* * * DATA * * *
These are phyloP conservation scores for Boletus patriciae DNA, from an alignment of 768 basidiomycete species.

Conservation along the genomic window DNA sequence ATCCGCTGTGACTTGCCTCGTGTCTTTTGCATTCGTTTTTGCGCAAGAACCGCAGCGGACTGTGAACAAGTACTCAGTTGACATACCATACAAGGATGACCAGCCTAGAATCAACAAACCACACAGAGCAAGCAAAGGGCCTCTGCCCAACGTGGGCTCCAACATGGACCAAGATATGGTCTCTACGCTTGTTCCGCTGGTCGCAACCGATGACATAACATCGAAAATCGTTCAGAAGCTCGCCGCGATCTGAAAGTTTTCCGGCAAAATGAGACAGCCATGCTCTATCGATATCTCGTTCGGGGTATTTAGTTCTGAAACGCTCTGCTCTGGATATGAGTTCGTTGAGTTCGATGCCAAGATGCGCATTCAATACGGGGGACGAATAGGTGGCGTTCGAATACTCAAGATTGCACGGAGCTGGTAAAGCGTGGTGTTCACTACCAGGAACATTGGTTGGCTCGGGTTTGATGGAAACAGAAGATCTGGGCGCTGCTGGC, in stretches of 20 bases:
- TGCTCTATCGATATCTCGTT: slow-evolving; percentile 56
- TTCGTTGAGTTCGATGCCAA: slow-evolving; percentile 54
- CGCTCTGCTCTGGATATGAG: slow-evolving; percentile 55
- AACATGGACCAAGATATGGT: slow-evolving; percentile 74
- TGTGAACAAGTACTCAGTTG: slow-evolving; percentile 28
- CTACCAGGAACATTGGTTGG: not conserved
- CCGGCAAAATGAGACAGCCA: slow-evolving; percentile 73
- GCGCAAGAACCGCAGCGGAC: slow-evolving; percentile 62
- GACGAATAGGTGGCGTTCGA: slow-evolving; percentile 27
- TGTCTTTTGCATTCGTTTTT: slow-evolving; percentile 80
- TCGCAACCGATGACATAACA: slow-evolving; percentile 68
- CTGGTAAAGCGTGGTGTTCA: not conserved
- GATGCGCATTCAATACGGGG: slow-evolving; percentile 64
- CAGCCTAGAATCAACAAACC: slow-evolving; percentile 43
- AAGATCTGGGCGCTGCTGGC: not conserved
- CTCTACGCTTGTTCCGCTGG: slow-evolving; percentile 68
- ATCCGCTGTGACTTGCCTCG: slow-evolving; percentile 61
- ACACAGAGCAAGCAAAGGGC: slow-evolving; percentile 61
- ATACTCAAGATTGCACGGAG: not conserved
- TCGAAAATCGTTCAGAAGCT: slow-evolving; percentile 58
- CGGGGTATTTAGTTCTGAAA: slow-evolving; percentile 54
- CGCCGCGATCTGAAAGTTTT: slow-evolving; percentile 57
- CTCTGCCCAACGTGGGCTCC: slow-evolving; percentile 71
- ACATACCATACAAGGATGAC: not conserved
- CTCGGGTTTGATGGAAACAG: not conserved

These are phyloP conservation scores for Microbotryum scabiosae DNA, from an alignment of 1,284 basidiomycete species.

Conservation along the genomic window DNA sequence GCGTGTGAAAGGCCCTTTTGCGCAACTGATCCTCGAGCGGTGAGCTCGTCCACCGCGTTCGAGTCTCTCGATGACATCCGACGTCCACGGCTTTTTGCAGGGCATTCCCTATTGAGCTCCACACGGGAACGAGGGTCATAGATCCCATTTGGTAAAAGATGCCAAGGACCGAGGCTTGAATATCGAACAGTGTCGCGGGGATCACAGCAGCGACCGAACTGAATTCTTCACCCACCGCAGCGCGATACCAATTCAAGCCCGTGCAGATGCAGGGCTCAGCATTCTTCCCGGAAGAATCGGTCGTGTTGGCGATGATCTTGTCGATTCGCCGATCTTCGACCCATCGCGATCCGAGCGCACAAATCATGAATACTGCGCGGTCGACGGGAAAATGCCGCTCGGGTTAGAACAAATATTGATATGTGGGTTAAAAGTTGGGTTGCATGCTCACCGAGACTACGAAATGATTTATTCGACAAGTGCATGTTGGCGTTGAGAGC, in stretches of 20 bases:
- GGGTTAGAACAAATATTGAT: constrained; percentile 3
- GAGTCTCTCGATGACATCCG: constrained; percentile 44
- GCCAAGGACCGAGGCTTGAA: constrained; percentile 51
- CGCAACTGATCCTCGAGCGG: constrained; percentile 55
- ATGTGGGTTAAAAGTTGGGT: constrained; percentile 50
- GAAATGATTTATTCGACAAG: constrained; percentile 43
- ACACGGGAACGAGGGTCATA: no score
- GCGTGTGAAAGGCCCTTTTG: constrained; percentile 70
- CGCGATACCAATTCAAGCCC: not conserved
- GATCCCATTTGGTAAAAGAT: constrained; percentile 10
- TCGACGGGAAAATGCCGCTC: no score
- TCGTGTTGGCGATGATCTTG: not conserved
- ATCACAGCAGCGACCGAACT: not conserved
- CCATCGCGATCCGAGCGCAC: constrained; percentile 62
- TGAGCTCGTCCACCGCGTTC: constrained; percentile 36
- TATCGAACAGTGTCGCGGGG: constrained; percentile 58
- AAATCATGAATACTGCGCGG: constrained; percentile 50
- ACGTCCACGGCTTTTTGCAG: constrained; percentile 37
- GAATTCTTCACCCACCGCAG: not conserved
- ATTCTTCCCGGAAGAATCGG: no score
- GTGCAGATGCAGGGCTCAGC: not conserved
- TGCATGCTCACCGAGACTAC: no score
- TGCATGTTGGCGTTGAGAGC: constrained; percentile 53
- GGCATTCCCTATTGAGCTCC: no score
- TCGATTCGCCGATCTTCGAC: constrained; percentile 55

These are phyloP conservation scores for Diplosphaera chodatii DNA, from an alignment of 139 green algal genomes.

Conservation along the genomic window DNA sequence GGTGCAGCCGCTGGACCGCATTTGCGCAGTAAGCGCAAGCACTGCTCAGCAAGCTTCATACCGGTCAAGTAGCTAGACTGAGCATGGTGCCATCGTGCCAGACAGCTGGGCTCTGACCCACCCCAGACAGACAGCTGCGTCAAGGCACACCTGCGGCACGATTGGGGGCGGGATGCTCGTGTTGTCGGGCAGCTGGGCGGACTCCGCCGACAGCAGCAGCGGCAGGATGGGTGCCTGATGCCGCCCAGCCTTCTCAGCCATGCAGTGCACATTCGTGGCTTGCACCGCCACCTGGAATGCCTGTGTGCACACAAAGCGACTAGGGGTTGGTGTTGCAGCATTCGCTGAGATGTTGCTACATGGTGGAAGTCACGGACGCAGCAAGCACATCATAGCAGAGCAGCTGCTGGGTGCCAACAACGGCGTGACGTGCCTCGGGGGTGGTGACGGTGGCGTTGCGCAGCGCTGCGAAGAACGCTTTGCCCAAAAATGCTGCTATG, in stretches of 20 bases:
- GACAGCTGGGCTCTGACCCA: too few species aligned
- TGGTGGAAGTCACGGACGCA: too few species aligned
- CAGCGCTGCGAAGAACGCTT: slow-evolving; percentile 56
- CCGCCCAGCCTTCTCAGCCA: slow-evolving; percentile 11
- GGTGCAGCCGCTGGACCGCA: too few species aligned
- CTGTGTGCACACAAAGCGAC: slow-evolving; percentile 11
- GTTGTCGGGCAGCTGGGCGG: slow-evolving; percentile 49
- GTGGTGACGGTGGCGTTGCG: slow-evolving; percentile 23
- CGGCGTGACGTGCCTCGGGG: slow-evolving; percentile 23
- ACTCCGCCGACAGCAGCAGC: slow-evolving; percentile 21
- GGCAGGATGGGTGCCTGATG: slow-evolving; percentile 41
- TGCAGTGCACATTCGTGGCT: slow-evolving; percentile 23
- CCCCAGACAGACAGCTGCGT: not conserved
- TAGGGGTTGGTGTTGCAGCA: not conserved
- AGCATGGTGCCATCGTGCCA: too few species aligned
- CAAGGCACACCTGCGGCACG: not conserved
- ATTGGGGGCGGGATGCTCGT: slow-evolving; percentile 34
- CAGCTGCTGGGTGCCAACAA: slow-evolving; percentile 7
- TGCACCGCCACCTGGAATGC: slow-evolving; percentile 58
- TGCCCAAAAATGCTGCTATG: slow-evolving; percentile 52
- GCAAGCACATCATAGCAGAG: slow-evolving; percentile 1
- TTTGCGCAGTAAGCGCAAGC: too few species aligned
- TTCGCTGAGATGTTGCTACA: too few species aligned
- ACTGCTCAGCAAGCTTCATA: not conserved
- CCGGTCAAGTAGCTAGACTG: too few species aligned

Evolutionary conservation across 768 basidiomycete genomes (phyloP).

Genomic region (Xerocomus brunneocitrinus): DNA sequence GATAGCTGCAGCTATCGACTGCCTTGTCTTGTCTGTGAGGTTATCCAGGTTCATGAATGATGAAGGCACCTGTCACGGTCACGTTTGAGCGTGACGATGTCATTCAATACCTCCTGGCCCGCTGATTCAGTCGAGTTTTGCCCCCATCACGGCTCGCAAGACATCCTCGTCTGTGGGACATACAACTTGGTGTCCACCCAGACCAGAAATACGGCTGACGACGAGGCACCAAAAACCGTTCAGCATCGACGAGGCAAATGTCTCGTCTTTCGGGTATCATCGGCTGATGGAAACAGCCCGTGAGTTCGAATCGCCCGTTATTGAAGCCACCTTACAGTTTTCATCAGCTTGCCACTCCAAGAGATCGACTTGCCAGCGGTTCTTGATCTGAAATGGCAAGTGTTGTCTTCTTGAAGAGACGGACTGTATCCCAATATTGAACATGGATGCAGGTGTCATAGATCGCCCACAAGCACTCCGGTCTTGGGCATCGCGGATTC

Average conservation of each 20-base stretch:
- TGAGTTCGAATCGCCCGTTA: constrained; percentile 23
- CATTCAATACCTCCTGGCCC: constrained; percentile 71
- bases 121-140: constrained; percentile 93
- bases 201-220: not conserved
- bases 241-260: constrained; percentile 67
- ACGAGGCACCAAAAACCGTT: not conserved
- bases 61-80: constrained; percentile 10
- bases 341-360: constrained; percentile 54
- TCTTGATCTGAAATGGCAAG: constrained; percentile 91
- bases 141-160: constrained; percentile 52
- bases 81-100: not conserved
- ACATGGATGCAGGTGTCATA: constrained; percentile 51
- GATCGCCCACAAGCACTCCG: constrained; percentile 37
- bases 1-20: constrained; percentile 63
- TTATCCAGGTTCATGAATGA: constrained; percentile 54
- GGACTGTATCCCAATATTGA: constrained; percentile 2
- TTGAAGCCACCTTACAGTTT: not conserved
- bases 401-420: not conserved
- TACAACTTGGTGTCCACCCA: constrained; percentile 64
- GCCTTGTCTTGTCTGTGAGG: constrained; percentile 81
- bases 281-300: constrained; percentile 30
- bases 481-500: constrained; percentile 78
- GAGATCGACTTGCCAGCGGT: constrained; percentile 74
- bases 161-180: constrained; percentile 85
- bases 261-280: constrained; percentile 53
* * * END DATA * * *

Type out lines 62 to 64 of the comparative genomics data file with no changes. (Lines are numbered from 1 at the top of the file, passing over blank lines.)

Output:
- CTGTGTGCACACAAAGCGAC: slow-evolving; percentile 11
- GTTGTCGGGCAGCTGGGCGG: slow-evolving; percentile 49
- GTGGTGACGGTGGCGTTGCG: slow-evolving; percentile 23